Great Non-Fiction Science Writers

The Modern Greats

Diane Ackerman is a poet, novelist, and naturalist known for her varied and poetic writings on nature. Her 1995 book “Rarest of the rare” takes a look at the strangest and most endangered species on earth, as well as looking at the preservation efforts to try to save them.



James Gleick: Gleick is supposedly the inspiration for the character “Ian Malcolm” in the film “Jurassic Park”. His first book, “Chaos: Making a New Science”, is an international best-seller which explained the chaos theory and it’s development made “the Butterfly Effect” a well known phrase. His writing is easily approachable despite the difficulty of the subject matter contained within.


Brian Greene: Best known for his work in theoretical physics, specifically the advancement of String Theory, his book “The Fabric of the Cosmos” is a beautifully written and easily digested entry into the advanced realm of quantum physics.



Stephen Hawking: Diagnosed with ALS (Lou Gehrigs Disease) at 20 years old, he was not expected to live longer than 2 years, luckily for the scientific community he survived into his 70s before passing away earlier this year. This brilliant physicist’s work focuses on the origin and expansion of our universe. “A Brief history of Time”, as well as several other books were written primarily for those of us with less of an understanding of physics (pretty much everyone) to grasp the concepts.


Michio Kaku: A well known futurist, and physicist, he is the co-founder of string field theory, and is working to complete Einstein’s quest to unite the laws of the fundamental forces of nature into one unified theory. He has crafted a number of books for the non-scientific community. “Physics of the Future” is one of the most interesting reads he has written and a good place to start.


Mary Roach: Another writer on this list who’s work is geared towards making science more accessible to the non-scientific community. Her book “Packing for Mars” takes a look at interplanetary travel, other books she’s written have covered a wide variety of subjects including, military science, sex, and death. They are very lighthearted, fun, and written with comedy at heart.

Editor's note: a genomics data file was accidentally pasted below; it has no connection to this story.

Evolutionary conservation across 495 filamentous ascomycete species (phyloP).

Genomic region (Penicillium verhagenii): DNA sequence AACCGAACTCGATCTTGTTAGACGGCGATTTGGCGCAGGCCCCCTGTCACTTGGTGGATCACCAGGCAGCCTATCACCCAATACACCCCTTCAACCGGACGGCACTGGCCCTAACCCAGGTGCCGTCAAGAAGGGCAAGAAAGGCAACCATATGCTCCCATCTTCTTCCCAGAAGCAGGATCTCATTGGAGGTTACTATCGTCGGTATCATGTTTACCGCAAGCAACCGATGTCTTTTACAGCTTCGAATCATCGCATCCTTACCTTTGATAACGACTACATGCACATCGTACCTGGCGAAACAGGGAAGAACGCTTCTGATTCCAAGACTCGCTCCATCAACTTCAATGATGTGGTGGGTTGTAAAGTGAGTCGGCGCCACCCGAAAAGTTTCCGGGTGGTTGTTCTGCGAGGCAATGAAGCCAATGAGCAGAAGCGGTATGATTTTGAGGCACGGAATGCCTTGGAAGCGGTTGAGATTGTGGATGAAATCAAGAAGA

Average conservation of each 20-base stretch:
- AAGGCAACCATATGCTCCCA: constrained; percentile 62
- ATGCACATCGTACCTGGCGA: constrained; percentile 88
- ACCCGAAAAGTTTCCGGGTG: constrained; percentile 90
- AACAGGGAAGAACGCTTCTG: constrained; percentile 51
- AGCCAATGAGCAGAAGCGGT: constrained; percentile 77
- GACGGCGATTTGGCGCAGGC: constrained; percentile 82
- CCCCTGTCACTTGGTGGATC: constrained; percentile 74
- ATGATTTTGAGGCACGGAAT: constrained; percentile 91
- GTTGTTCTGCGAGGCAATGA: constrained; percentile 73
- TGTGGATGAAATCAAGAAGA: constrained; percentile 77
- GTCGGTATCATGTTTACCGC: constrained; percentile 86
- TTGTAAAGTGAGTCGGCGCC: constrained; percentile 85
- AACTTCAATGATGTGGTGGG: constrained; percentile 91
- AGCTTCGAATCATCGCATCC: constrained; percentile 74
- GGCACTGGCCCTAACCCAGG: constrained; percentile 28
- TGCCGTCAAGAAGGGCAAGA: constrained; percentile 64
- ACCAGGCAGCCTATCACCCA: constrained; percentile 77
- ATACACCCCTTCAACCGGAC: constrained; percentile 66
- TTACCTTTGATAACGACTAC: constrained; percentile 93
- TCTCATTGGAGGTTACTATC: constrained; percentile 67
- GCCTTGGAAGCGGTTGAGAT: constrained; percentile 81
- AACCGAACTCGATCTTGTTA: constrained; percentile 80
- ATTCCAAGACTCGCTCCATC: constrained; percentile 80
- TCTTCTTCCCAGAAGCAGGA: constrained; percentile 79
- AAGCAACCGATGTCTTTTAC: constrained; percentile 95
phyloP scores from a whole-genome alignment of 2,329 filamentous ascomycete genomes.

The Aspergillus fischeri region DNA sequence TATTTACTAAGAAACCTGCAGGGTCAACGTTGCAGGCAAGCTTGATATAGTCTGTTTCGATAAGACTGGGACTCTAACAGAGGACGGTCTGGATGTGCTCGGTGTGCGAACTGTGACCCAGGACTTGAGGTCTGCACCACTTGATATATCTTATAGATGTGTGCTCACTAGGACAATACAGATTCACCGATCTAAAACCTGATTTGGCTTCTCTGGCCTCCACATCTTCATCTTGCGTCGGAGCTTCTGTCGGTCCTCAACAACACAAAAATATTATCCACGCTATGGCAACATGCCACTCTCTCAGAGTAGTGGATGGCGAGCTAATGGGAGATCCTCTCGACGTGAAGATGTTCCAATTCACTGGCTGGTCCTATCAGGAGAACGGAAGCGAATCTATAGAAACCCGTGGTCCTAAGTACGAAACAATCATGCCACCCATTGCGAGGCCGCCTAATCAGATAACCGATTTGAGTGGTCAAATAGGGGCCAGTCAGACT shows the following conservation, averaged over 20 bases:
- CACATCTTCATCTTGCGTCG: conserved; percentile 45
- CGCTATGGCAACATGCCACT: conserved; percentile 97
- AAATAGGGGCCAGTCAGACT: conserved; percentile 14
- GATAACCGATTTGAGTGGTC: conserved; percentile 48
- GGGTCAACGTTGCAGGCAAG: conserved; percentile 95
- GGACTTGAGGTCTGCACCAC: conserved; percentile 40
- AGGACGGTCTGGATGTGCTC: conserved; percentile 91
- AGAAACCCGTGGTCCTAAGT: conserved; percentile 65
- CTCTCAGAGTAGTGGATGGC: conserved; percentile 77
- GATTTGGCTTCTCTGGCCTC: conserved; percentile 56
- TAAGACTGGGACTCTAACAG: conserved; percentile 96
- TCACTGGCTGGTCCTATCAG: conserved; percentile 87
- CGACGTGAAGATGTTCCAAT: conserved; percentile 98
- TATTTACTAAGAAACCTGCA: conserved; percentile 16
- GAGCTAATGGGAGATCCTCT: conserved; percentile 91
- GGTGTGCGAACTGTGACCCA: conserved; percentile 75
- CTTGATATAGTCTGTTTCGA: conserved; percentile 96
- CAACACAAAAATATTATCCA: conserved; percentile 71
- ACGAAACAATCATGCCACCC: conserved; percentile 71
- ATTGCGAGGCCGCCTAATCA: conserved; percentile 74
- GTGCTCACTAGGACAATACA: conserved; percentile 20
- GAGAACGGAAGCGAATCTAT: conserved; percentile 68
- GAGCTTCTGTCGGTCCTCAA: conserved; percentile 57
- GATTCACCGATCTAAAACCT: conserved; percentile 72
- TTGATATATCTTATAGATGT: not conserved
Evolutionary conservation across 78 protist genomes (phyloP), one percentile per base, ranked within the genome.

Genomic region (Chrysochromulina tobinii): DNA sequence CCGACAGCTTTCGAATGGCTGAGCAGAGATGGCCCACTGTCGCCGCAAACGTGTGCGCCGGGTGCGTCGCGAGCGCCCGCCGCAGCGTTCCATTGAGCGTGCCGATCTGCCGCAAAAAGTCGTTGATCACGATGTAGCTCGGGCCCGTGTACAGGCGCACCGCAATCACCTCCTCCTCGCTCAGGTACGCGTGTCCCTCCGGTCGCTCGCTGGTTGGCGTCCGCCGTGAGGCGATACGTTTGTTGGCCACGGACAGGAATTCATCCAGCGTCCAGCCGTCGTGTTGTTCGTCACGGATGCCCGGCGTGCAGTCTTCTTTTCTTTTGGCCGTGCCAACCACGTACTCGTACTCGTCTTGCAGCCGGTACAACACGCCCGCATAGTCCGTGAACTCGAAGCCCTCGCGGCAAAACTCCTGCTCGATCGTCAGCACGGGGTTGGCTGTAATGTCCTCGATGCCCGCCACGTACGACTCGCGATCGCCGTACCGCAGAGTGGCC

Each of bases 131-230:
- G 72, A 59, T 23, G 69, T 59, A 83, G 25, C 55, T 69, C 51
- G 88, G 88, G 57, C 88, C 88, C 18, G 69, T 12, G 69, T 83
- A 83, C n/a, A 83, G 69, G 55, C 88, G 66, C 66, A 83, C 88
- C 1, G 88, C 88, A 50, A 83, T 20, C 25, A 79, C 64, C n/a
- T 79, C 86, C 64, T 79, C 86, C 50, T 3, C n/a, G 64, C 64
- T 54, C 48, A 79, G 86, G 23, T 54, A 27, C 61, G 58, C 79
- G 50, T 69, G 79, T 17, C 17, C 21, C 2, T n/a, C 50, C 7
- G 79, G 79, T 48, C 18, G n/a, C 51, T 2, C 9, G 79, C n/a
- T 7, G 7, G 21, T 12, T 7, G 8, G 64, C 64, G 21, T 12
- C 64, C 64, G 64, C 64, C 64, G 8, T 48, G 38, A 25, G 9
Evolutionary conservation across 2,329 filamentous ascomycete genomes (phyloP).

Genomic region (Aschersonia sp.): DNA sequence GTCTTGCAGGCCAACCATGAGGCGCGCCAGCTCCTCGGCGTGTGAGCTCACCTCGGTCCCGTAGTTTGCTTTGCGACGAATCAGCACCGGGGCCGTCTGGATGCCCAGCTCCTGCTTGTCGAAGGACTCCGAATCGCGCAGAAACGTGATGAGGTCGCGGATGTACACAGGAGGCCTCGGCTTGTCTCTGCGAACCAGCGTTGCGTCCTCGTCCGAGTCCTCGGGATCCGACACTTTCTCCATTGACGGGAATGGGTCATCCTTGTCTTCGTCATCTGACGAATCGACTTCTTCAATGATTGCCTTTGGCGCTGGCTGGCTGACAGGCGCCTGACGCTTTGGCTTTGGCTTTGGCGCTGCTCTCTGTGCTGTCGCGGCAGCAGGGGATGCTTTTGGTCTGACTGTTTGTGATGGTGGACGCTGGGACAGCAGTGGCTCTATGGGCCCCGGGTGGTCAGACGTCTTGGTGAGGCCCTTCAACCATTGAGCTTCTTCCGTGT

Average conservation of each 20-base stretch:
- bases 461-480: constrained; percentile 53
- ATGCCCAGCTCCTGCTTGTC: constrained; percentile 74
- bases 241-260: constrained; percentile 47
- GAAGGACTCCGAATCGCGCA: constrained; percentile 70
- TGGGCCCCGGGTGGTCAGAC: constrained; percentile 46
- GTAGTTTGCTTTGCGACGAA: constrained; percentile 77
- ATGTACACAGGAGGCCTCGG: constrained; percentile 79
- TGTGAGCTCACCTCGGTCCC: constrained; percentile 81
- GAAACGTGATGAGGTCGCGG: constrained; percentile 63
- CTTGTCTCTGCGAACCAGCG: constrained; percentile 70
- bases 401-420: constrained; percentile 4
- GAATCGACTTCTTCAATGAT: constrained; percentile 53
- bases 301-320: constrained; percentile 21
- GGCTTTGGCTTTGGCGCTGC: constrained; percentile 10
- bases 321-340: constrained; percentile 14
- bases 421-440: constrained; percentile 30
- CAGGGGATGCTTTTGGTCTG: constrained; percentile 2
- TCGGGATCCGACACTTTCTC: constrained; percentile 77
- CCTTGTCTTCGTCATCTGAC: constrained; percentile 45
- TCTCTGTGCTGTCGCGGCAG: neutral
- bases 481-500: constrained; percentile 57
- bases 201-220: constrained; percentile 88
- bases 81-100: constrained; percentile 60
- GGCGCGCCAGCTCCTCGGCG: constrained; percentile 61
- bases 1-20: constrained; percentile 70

Carl Sagan: Probably one of the best known scientists of the late 1970’s and early 1980’s he worked diligently to bring science out of academia and into the public eye and dialogue. His scientific work focussed on astronomy, cosmology, astrophysics. He is most well known for his book “Cosmos” and the television series of the same name.


Erwin Schrodinger: Though probably best known for his odd relationship with his cat, and the book “What is Life?”, this Nobel Prize winning author also wrote some very interesting technical works on wave theory, quantum mechanics, genetics, and biology.



Neil deGrasse Tyson: Lecture tours, television appearances, a weekly radio show, and more have helped to make Neil deGrasse Tyson a household name in science. His books, including “Death by Black Hole” are very humorous and filled with tongue in cheek quips, that make for a light reading experience that’s so much fun you won’t even know you’re learning.


The Classic Greats

Aristotle: Aristotle’s writing cover a wide variety of topics. Most well known for his writings on philosophy, he also wrote heavily on physics, biology, metaphysics, zoology, and politics. Though most of his theoretical writings have been disproven, knowing the changes in the base understanding of our universe that he created is important for any true scientist.

Nicolaus Copernicus: Copernicus wrote many books, essays and studies throughout his life. “On the Revolutions of Heavenly Spheres” is the single most evident trigger for the “Copernican Revolution” a precursor to the Scientific revolution in the late Renaissance.

Charles Darwin: As with the rest of the names on this list, the science was groundbreaking, and even created new fields of study. His best known work “The Origin Of Species” is actually a well written, though sometimes wordy, and the inclusion of Darwin’s own anecdotes makes it more interesting than any textbook on the subject of evolution.

Galileo Galilei: This “heretic” was accused twice during the inquisition due to his advanced views of the universe. As a result of advocacy of the Copernican model for our universe, among other non-religious ideals he was forced to recant, destroy some of his work, and was placed under house arrest for the rest of his life. Considered by many to be the father of modern science, his work changed our understanding of physics, astronomy, and mathematics, who knows what discoveries he made that never saw the light of day. Some of his writings are still available “Sidereus Nuncius” (“Starry Messenger”) and “Discorsi e Dimostrazioni Matematiche Intorno a Due Nuove Scienze” (“Dialogue Concerning The Two Chief World Systems”) are both very worthy intellectual undertakings.

Isaac Newton: Newton was a self described “Natural Philosopher” and one of the greatest minds in his time. He created or advanced nearly every known field of science, and his laws of physics changed the very understanding of how the universe works. The book “Principia Mathematica” became the foundation for most modern scientific study and thought.

Did I miss someone? Is there a book that better represents your favorite science writer? Join the conversation by commenting below!

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